Persistence is my superpower. When I’m convinced that I can reach a certain result or that I need to produce a certain outcome, it is as good as done. Might it take me a little longer to get there? Yes, but I’ll get there.

What do you wish the world knew or appreciated about women with ADHD?

I wish they knew how much the traditional social expectations that come along with femininity burden and limit us. I believe that I have more to offer the world than a pretty face and a clean house. We are innovative, charismatic, dynamic women. Don’t box us into what kind of contributions we can make.


What’s your next adventure?

World domination? All jokes aside, my next adventure is to write a how-to guide for people who want to try therapy but are intimidated or afraid. I want it to be lighthearted and funny. Humor makes everything better.

One piece of advice you would give to your younger self?

Don’t let anyone define you. YOU get to tell the world who you are, not the other way around.



Thanks for visiting Kaleidoscope Society. Help support other women with ADHD by sharing this article and joining the conversation on Instagram or Twitter. If you’re inspired to share your own ADHD story on our site contact us here!


  • Love your interview Rene! I can totally relate to societal expectations and I’m a white woman with ADHD. My CHADD chapter is having a conference Feb 27 in Aston Pa about 2 hours from you. We would all love to meet you if you could make it. Here’s our website for details. http://www.CCMLCHADD.com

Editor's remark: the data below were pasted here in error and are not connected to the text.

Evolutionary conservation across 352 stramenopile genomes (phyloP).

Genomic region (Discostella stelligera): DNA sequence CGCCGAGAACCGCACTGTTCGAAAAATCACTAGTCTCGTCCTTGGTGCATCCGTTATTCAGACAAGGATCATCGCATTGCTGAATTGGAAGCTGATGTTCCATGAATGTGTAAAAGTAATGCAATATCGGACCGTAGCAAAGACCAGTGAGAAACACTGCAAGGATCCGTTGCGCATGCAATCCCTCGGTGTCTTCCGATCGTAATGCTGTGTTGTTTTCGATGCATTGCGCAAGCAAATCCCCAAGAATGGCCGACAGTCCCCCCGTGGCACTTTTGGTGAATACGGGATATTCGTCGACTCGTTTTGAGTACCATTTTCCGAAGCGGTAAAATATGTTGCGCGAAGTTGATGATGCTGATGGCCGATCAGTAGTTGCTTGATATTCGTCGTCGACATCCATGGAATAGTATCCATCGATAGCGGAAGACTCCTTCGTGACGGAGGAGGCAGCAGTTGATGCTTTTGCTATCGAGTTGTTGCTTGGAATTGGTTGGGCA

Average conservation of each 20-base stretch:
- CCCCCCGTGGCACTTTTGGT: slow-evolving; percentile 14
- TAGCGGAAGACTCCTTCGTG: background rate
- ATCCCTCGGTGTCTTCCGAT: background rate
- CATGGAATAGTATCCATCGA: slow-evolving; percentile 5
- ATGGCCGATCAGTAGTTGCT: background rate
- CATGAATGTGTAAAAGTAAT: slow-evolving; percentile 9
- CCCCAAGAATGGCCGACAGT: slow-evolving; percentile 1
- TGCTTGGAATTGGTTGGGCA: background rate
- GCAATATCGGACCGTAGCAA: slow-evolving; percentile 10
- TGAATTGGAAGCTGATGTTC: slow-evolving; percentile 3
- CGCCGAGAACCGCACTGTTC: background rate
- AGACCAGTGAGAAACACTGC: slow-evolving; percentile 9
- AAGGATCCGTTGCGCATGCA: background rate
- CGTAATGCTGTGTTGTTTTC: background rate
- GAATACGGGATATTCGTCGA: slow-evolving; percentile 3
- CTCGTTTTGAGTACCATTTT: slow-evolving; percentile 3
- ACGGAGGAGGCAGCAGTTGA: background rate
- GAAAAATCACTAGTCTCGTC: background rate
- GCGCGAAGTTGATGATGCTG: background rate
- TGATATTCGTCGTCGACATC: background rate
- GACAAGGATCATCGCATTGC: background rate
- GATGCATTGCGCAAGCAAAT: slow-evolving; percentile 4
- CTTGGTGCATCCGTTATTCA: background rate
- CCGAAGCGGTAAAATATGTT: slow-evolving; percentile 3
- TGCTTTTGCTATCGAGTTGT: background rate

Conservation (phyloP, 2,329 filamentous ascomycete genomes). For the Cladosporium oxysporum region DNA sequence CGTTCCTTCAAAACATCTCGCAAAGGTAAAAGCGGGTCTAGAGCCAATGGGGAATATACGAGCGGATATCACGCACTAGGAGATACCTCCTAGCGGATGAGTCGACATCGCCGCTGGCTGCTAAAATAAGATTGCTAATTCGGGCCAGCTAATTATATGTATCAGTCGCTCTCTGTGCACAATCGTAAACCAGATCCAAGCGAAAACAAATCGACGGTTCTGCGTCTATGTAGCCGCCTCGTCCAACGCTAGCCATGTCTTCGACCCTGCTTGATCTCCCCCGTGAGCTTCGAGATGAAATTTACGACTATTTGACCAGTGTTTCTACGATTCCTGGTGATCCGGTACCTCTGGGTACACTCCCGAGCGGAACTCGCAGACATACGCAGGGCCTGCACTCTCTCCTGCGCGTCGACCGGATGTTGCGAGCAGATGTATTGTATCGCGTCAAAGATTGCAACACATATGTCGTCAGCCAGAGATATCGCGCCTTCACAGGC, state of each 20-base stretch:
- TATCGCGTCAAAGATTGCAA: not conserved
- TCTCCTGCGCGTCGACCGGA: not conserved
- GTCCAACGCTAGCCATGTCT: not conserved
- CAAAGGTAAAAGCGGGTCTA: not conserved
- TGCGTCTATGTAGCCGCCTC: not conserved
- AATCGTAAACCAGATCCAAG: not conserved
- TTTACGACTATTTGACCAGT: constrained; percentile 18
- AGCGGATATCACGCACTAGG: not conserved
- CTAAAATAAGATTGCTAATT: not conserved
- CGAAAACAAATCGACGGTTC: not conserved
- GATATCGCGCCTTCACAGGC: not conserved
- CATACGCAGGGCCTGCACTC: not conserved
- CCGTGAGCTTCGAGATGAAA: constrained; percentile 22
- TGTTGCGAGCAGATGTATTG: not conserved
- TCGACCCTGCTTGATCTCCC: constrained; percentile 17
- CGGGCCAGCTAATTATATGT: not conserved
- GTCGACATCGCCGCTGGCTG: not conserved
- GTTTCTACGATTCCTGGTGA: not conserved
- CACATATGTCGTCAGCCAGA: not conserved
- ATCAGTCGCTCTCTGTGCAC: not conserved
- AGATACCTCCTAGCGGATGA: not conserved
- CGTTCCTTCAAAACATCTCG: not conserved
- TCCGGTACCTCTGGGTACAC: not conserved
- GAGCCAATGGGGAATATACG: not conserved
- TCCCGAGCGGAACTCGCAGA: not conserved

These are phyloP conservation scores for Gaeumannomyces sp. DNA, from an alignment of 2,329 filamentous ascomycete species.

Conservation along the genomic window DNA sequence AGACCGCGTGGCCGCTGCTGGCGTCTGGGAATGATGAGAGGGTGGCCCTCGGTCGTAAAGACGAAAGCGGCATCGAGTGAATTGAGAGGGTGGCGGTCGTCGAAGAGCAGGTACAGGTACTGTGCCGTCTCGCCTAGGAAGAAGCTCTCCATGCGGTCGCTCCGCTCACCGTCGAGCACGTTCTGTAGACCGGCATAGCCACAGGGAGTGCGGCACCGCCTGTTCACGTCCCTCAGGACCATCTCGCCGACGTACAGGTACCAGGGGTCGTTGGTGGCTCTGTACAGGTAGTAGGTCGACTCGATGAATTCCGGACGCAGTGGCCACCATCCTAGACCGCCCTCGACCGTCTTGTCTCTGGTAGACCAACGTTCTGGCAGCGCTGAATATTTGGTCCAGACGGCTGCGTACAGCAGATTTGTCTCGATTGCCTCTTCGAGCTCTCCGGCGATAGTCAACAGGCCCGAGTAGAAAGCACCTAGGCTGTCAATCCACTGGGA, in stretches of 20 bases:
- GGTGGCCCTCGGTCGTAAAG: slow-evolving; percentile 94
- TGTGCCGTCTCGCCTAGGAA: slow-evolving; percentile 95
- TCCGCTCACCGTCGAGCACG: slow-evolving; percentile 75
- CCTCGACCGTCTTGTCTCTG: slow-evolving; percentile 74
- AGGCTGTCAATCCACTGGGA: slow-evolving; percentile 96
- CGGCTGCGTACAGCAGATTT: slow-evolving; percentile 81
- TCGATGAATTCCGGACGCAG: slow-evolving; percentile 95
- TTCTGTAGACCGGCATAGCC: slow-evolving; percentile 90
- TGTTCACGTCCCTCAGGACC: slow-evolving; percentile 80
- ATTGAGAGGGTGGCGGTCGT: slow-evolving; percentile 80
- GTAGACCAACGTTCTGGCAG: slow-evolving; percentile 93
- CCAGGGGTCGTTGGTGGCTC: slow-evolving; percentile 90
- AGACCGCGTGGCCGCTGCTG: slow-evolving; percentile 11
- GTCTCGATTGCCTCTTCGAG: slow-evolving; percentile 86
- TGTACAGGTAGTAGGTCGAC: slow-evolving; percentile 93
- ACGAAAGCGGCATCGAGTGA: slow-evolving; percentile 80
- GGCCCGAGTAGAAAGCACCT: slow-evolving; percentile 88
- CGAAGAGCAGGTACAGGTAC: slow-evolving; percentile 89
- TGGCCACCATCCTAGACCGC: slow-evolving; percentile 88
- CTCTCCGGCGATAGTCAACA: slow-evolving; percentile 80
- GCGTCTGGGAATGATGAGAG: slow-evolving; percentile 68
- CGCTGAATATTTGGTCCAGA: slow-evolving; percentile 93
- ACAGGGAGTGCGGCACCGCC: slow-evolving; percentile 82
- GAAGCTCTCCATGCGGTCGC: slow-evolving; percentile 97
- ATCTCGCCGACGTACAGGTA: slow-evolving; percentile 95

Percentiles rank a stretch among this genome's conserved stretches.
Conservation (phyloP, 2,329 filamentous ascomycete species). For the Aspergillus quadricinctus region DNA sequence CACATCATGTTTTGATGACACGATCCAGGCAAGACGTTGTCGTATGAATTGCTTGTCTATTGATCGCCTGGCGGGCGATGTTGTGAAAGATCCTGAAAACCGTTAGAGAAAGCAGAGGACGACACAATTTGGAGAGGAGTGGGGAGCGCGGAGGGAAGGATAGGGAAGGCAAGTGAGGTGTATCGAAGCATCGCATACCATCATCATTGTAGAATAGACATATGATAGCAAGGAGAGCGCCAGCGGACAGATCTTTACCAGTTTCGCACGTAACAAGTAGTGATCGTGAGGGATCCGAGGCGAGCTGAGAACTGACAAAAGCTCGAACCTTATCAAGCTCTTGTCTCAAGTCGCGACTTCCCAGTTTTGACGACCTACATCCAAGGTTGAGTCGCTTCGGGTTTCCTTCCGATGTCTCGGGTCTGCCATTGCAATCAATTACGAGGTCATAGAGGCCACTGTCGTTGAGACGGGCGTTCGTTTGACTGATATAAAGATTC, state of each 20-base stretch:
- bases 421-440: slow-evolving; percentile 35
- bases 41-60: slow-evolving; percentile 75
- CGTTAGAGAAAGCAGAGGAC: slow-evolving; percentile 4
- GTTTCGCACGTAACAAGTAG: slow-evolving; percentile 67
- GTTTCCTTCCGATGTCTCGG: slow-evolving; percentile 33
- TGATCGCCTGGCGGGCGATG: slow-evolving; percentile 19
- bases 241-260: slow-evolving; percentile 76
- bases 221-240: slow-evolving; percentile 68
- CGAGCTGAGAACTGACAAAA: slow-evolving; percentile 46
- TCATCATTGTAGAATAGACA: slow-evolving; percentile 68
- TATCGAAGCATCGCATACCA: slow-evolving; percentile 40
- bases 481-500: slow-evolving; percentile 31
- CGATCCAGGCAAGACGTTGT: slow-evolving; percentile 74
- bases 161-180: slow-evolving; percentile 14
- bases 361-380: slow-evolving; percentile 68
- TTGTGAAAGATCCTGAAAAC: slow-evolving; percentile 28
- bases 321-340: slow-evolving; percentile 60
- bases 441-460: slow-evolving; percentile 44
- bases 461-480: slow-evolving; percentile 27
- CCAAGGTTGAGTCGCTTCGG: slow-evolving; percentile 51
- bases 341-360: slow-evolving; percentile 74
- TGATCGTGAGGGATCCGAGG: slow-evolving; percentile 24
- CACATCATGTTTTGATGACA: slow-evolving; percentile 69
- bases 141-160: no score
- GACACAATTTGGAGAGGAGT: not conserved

• René Brooks says:

    Kelly thank you so much for your kind words and your invitation! I’ll be checking the details out and getting in touch with you via email.

  • Mindy McNeal says:

    Bravo! As a teacher had multiple interactions with families that were not exposed to solutions to mental health issues. Thank you for getting the word out. Check out my blog at http://www.heyyouadhd.com/blog .
    My goal to spread the word through sound advice and resources!
    Dr. Mindy

    • Hi Dr. Mindy, We checked out your site and love the positive and informative content. We are now following you on Twitter as well. Thanks for stopping by and showing your support! – Margaux & team

  • Elsa Graichen says:

    I love the how-to guide idea! I know a lot people even just in my personal life that would like to try therapy and can’t get past the stigma or are afraid, so I think a light and humorous how-to would be a wonderful encouragement to help get around some of those thoughts. I was absolutely terrified of the idea of therapy before I finally sought it out, so I know I could have used something like that! I’m cheering you on–I think that’s going to be awesome and help so many people.

  • Jann Schott says:

    “It’s like someone pulled the power switch on in my head…”

    I totally understand this statement. Those words sing to me. I had testing done in May, 1997 and was given the results which showed I have ADHD, depression and anxiety. It was an Epiphany to finally understand why I was the way I was.

    I was about to turn 34 in August. Once the results were in, I was started on antidepressants. Then anti-anxiety and finally ADHD meds were introduced. This process took many months with changes to find the best combination of medicines.

    Thank you for publishing this interview.

  • I am a huge fan of Rene’s and love this interview! (I’m also super flattered to have been mentioned in it) Keep sharing the stories, fighting the stigma, and giving voice to a still so misunderstood condition.

  • Greta Harris says:

    I desire to help others. I just lost a dream job. I admit I am a slow starter. I tried depending more on my supervisor but 3 months into a 6 months probation. I was offered less money and Saturdays. I struggled with completing my master’s application. I am going on vacation and I need to grieve my feelings of rejection.